You're seeking an efficient and effective way to conduct UAT in a structured manner. I highly recommend using a pairwise or combinatorial test design approach. I have used this approach in more than 2 dozen proof of concept projects and found that, as compared to traditional methods of identifying test cases manually, this approach consistently leads to dramatically more defects being found per tester hour. In fact, on average, as reported in a recent IEEE Computer article I co-wrote, we found 2.4 X as many defects per tester hour on average.
The approach is described in the video here. Apologies if this appears to be an "use my tool" plug. I don't mean it to be. It is the approach that will deliver dramatic benefits, not the specific tool you choose to use to design your tests. James Bach also offers a free tool called AllPairs on his satisfice.com site. My point is that using any such tool will generate dramatically superior results because these tools are designed to generate maximum coverage in a minimum number of tests. They avoid repetition; in addition, they automatically identify and close potential gaps in coverage that manual test case identification methods will fail to close.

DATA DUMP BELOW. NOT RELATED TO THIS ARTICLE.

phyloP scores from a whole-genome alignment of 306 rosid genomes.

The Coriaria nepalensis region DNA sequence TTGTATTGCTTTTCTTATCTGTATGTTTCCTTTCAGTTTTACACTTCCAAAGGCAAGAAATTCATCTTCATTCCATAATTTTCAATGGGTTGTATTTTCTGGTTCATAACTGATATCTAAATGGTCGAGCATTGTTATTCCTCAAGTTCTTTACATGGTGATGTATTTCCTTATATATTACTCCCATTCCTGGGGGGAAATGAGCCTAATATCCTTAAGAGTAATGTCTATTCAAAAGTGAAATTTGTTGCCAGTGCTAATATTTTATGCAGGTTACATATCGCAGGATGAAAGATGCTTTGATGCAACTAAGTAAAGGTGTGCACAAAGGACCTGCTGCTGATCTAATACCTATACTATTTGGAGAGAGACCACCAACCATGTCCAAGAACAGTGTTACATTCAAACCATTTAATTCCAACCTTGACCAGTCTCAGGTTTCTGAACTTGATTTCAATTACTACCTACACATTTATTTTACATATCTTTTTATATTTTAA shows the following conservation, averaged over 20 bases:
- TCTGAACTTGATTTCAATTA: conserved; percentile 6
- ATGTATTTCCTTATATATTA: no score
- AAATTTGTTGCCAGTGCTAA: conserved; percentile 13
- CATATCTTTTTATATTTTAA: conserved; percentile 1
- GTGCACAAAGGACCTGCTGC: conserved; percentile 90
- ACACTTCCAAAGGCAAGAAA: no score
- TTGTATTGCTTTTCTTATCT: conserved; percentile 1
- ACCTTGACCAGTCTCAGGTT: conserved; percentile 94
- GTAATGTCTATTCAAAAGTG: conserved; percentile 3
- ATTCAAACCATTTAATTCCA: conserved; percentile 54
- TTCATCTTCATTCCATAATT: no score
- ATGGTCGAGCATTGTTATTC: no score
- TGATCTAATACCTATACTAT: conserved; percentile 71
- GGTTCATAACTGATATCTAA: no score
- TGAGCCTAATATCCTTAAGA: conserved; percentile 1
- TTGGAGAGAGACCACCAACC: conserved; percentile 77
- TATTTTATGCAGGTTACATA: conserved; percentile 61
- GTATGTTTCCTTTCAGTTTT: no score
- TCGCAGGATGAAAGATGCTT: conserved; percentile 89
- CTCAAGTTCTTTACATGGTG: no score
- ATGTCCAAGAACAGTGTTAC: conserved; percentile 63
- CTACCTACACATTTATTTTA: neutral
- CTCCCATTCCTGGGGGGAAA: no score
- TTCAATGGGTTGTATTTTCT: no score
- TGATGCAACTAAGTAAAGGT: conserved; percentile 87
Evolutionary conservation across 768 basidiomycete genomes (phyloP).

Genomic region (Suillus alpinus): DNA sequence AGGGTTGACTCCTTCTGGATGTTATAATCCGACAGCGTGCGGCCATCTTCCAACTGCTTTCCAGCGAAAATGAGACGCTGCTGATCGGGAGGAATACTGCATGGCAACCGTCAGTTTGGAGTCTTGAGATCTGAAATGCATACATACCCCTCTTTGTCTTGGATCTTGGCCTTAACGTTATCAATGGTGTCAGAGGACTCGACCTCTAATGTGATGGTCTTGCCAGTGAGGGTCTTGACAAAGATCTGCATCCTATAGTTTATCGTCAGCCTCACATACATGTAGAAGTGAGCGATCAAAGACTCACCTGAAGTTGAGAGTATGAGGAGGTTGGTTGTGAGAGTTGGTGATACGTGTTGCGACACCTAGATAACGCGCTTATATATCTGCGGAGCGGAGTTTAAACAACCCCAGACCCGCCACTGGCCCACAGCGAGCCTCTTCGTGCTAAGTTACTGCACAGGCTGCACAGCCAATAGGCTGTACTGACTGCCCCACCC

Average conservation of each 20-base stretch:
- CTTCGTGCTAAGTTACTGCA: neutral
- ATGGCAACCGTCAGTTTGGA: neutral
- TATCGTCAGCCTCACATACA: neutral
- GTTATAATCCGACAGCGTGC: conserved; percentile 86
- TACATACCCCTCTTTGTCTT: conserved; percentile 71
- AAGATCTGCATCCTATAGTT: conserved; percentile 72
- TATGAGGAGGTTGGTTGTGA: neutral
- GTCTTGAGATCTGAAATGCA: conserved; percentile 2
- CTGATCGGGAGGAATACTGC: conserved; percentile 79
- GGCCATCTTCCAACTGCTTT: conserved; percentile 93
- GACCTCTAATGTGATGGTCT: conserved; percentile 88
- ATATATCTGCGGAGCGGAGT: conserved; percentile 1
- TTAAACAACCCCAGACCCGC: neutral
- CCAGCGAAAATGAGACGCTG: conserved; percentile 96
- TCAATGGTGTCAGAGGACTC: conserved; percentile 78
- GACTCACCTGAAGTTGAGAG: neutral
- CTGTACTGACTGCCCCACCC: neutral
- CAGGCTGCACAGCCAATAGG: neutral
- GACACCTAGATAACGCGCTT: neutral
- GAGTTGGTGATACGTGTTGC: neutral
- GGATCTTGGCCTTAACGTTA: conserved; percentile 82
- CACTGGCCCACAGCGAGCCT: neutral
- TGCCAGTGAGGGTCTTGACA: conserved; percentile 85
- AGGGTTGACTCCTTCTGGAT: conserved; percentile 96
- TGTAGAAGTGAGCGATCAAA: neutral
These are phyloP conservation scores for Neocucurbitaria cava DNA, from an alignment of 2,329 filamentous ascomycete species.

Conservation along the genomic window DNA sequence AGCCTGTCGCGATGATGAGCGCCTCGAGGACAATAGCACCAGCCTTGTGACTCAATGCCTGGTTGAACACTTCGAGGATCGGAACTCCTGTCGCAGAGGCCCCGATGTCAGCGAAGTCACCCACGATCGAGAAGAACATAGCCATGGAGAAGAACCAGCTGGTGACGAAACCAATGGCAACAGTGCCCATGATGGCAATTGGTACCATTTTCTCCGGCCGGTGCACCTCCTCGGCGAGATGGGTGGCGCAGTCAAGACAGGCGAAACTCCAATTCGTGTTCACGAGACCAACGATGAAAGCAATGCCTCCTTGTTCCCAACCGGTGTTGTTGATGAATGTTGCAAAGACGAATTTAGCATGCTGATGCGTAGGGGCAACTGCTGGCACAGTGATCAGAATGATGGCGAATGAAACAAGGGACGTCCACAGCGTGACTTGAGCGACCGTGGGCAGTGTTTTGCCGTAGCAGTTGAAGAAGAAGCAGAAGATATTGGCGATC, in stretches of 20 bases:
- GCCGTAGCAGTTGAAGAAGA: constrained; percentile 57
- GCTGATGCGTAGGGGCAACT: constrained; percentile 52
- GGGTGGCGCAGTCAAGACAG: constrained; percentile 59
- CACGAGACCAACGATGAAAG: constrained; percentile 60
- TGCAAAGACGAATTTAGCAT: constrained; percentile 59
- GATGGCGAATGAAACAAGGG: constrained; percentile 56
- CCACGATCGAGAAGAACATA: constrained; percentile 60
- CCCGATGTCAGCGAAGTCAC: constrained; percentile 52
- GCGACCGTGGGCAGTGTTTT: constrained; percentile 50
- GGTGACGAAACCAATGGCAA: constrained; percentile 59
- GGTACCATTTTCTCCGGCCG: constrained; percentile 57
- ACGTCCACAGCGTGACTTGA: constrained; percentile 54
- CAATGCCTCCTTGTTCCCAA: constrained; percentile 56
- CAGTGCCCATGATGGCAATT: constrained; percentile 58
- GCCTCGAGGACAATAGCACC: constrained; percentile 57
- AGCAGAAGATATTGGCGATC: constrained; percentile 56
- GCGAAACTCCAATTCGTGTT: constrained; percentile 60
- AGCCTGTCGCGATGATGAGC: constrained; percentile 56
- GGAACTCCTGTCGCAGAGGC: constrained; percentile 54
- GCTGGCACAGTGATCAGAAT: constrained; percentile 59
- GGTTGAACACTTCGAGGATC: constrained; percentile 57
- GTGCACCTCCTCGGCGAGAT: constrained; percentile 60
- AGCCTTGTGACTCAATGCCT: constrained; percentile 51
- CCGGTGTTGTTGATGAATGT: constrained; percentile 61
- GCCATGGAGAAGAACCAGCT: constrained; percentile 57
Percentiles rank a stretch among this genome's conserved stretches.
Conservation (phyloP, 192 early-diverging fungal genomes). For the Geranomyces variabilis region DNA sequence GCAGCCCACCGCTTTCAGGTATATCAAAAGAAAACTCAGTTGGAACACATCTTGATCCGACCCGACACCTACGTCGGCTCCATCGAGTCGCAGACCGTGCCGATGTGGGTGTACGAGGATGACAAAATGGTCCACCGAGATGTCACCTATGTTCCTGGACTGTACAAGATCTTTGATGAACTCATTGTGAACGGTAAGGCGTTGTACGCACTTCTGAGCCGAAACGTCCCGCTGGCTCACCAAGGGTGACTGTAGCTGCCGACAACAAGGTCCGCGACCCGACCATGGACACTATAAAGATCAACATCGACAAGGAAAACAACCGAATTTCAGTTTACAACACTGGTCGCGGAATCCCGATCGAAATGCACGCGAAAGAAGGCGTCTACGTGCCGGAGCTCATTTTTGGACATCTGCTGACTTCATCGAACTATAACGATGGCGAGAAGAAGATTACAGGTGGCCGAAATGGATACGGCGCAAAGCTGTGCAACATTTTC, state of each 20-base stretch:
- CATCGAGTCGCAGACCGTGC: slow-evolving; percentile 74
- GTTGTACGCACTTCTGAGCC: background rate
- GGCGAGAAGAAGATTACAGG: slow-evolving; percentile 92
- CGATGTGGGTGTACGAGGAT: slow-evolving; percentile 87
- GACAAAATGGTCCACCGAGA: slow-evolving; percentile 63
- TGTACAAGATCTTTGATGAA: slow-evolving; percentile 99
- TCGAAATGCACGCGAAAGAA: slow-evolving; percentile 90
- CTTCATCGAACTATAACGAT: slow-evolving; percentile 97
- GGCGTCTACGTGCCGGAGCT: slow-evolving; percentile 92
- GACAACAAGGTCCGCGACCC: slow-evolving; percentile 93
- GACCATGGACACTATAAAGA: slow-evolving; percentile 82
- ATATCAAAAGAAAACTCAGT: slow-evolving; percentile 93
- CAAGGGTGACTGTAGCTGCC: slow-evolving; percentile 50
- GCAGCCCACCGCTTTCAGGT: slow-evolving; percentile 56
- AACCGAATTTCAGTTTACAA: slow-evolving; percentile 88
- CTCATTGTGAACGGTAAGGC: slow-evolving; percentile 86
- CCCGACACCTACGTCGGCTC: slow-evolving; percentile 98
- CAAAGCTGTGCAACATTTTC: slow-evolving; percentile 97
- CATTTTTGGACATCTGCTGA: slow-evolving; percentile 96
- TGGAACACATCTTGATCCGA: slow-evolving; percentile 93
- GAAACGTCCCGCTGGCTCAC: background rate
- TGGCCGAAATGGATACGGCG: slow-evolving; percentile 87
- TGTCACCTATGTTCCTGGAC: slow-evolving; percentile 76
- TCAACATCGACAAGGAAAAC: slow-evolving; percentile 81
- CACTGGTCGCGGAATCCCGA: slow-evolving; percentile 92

While it might be counter-intuitive that a tool like Hexawise would be able to identify (in seconds) the UAT test cases that should be run better than testers would be able to identify and document (in days), it is nevertheless true. Try it for yourself. Have one UAT tester on your team execute 20 end-to-end "black box" or "gray box" tests that are created with Hexawise and have other testers test what they usually would. I would bet good money that the tester executing the 20 Hexawise tests would find many more defects per tester hour (and would find "important" as well as "unimportant" defects).
It is a shame that these kinds of methods aren't much better known in the testing community outside of a relatively sophisticated group of testers who take the time to read books like Lee Copeland's book on test design methods. Pairwise and combinatorial methods work consistently, they deliver enormous improvements in efficiency and effectiveness, and they are quite easy for testing teams to start using immediately.
Justin (Founder of Hexawise)